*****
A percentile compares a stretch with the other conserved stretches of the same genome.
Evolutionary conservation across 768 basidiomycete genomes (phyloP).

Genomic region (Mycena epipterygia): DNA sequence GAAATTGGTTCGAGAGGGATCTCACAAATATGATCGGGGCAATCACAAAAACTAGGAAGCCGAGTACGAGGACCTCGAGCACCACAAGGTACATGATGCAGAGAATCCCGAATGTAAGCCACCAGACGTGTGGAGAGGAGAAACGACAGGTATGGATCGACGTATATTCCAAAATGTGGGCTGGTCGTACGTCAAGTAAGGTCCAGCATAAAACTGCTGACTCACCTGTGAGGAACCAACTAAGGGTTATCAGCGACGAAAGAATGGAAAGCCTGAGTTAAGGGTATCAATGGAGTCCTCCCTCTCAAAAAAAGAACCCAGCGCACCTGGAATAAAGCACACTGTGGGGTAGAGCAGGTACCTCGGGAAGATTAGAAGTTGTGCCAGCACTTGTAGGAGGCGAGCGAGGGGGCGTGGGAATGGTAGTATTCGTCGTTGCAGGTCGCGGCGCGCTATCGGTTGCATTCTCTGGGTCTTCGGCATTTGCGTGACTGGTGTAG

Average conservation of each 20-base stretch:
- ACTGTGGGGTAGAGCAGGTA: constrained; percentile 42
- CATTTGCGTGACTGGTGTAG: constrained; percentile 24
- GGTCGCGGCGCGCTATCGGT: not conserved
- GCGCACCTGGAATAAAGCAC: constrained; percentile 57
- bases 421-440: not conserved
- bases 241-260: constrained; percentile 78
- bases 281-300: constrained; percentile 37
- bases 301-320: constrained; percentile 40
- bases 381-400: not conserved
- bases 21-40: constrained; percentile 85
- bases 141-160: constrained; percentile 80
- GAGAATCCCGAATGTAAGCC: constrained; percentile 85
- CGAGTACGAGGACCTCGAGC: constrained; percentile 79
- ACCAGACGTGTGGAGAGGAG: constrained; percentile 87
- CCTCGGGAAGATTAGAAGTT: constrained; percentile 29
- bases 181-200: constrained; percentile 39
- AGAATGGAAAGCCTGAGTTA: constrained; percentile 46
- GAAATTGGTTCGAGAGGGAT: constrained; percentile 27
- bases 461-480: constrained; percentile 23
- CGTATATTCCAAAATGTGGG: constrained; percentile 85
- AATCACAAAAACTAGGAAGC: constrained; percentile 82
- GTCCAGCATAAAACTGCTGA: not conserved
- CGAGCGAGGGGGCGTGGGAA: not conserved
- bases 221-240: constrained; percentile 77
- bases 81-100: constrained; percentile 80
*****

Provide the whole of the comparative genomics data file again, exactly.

A percentile compares a stretch with the other conserved stretches of the same genome.
Evolutionary conservation across 768 basidiomycete genomes (phyloP).

Genomic region (Mycena epipterygia): DNA sequence GAAATTGGTTCGAGAGGGATCTCACAAATATGATCGGGGCAATCACAAAAACTAGGAAGCCGAGTACGAGGACCTCGAGCACCACAAGGTACATGATGCAGAGAATCCCGAATGTAAGCCACCAGACGTGTGGAGAGGAGAAACGACAGGTATGGATCGACGTATATTCCAAAATGTGGGCTGGTCGTACGTCAAGTAAGGTCCAGCATAAAACTGCTGACTCACCTGTGAGGAACCAACTAAGGGTTATCAGCGACGAAAGAATGGAAAGCCTGAGTTAAGGGTATCAATGGAGTCCTCCCTCTCAAAAAAAGAACCCAGCGCACCTGGAATAAAGCACACTGTGGGGTAGAGCAGGTACCTCGGGAAGATTAGAAGTTGTGCCAGCACTTGTAGGAGGCGAGCGAGGGGGCGTGGGAATGGTAGTATTCGTCGTTGCAGGTCGCGGCGCGCTATCGGTTGCATTCTCTGGGTCTTCGGCATTTGCGTGACTGGTGTAG

Average conservation of each 20-base stretch:
- ACTGTGGGGTAGAGCAGGTA: constrained; percentile 42
- CATTTGCGTGACTGGTGTAG: constrained; percentile 24
- GGTCGCGGCGCGCTATCGGT: not conserved
- GCGCACCTGGAATAAAGCAC: constrained; percentile 57
- bases 421-440: not conserved
- bases 241-260: constrained; percentile 78
- bases 281-300: constrained; percentile 37
- bases 301-320: constrained; percentile 40
- bases 381-400: not conserved
- bases 21-40: constrained; percentile 85
- bases 141-160: constrained; percentile 80
- GAGAATCCCGAATGTAAGCC: constrained; percentile 85
- CGAGTACGAGGACCTCGAGC: constrained; percentile 79
- ACCAGACGTGTGGAGAGGAG: constrained; percentile 87
- CCTCGGGAAGATTAGAAGTT: constrained; percentile 29
- bases 181-200: constrained; percentile 39
- AGAATGGAAAGCCTGAGTTA: constrained; percentile 46
- GAAATTGGTTCGAGAGGGAT: constrained; percentile 27
- bases 461-480: constrained; percentile 23
- CGTATATTCCAAAATGTGGG: constrained; percentile 85
- AATCACAAAAACTAGGAAGC: constrained; percentile 82
- GTCCAGCATAAAACTGCTGA: not conserved
- CGAGCGAGGGGGCGTGGGAA: not conserved
- bases 221-240: constrained; percentile 77
- bases 81-100: constrained; percentile 80